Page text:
This approach allows you to access funds that match the potential increased value of your home, providing a flexible and customized financing solution for your renovation project.

Home Equity Expert Tip: When it comes to accessing your home equity for home renovation financing, it’s important to recognize the significant differences between a Home Equity Loan (HELO) and a Home Equity Line of Credit (HELOC). Be sure to select the option that best aligns with both your project’s requirements and your financial circumstances.

Get Cash with Cash-Out Refinancing Options 

Cash-out refinancing involves replacing your existing mortgage with a new one that has a higher principal amount. They receive the difference between the new mortgage and the old one in cash, which you can use for various purposes, including home renovations. After completing the refinancing process, borrowers must repay the new mortgage according to the agreed-upon terms, which may include monthly payments over an extended period.

Cash-out refinancing can be a viable option for leveraging your equity, but it’s important to consider the closing costs associated with refinancing.

Home Equity Expert Tip: Unlike refinancing, which involves replacing your existing mortgage with a new one, using a HELOC you can take equity out of my house without refinancing. This can be especially advantageous if you’ve locked in a favorable interest rate on your primary mortgage.

Use a RenoFi Loan

RenoFi Loans are a new type of home equity loan option that allows you to use your home equity to finance renovations - but your borrowing power is based on your home’s after-renovation value, rather than the current value. This factor allows homeowners to borrow 11x more on average than traditional home equity loans.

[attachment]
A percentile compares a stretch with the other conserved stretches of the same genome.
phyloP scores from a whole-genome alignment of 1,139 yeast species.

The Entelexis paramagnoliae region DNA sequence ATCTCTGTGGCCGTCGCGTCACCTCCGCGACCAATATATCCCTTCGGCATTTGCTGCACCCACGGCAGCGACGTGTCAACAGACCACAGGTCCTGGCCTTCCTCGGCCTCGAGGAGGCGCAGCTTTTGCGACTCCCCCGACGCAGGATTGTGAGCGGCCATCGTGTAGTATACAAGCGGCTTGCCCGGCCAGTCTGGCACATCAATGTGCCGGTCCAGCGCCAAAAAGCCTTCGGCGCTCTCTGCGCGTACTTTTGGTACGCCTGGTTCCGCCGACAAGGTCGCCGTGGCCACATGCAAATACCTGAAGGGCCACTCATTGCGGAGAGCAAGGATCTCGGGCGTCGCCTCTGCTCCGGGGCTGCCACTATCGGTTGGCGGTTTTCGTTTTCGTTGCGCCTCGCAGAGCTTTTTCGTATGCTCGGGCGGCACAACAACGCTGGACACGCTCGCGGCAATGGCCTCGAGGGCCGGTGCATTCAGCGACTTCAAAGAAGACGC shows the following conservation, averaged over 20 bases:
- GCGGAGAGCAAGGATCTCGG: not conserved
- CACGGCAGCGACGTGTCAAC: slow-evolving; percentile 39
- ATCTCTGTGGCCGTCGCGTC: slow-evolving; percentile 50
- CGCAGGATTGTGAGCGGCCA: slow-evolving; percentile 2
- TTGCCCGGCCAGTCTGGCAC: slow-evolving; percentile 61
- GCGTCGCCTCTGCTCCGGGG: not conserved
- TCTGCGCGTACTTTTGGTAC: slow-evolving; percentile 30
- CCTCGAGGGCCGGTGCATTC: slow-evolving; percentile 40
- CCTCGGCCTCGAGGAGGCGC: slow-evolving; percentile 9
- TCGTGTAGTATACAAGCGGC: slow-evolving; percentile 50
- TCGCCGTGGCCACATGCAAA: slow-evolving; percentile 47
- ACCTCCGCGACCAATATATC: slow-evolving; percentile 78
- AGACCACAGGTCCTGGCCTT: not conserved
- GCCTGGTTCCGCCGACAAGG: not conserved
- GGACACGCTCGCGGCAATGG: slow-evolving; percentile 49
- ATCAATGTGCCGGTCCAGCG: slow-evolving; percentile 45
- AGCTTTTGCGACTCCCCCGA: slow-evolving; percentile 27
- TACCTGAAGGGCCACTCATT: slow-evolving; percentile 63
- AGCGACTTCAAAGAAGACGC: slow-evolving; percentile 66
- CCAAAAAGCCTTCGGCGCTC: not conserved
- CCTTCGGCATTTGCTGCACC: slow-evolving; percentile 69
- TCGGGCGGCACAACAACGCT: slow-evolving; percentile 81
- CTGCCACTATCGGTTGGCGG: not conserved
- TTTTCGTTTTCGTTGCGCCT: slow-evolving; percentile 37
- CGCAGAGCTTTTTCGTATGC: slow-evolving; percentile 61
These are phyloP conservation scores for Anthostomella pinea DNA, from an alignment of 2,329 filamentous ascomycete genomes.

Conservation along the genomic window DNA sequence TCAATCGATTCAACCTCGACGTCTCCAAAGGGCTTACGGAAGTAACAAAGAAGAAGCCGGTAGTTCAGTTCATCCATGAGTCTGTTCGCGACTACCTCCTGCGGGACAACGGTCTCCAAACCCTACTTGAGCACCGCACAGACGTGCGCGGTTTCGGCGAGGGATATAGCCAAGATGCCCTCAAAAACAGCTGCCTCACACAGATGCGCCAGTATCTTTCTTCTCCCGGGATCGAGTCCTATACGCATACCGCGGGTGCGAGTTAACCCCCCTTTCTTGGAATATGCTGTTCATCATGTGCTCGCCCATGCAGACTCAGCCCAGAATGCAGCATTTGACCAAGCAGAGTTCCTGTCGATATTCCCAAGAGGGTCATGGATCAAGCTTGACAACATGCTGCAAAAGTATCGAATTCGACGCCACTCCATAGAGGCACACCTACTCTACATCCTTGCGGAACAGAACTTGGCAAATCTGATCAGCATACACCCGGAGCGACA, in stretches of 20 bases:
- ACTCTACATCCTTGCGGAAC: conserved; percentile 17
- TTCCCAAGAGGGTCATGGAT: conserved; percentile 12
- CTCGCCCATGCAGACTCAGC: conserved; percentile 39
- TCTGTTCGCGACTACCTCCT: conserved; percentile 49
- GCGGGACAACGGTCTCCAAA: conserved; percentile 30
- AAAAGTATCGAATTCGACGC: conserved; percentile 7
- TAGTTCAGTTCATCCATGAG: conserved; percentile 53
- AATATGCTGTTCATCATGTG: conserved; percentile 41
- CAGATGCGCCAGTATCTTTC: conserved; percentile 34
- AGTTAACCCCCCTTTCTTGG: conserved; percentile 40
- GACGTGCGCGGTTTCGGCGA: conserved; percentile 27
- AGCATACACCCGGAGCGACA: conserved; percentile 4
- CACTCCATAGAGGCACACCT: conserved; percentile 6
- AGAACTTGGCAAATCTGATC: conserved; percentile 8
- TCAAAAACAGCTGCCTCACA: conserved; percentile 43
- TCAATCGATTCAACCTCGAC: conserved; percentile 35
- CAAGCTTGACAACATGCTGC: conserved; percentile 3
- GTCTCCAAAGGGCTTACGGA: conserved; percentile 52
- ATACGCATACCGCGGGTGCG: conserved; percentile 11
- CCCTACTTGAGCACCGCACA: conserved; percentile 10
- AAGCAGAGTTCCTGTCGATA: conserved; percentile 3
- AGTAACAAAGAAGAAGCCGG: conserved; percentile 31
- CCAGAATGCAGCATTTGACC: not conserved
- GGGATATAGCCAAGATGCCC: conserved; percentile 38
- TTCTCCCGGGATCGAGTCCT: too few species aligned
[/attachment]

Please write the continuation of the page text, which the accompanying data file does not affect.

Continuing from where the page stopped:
How Much Can You Borrow From The Equity You’ve Built in Your House? 

Lenders typically allow you to borrow up to 85%  of your home’s appraised value (pre-renovation) minus any outstanding mortgage debt.

But wait, there’s more good news!

If you’re planning to do home improvements, you can boost your future home value, thus enabling you to borrow against more of your home’s equity.

When it comes to home renovation loans, the amount of equity you can borrow also depends on your after-renovation value.

For many individuals seeking to utilize funds for home renovations, traditional lender loans often fall short in providing sufficient funds to cover the average cost of a kitchen remodel or bathroom renovation which are among the most common home improvement endeavors.

Home Equity Expert Tip: RenoFi loans stand out as the sole genuine renovation loans that enable you to leverage home equity while also considering the after-renovation value. Due to this unique approach with a RenoFi Loan, you can borrow anywhere from 90% to 125% of your future home’s value, ensuring you have the necessary funds to complete your renovation. “Homeowners who will find RenoFi’s new home loans helpful are those who recently bought a home and have not yet built a meaningful amount of equity to tap,” RenoFi founder Justin Goldman told HousingWire.

Click the button below to see how RenoFi can help you leverage more of your home’s equity via a home renovation loan.

How RenoFi Helps You Build Home Equity

For new homeowners that want to renovate their homes, home equity loans are often out of reach for years - which is why we’ve created RenoFi Loans. 

Just looking at the example below, these homeowners won’t be able to take advantage of their home equity to fund a major remodel for an entire decade. 

Right now, most homes on the market are older - which means even if homeowners aren’t looking to make aesthetic changes, their homes will still need updates. 

RenoFi Loans allow “equity-light” homeowners to not only utilize their home equity sooner and borrow more, but also make changes through renovating that will increase their home’s value. 

Accessing Home Equity with RenoFi Loans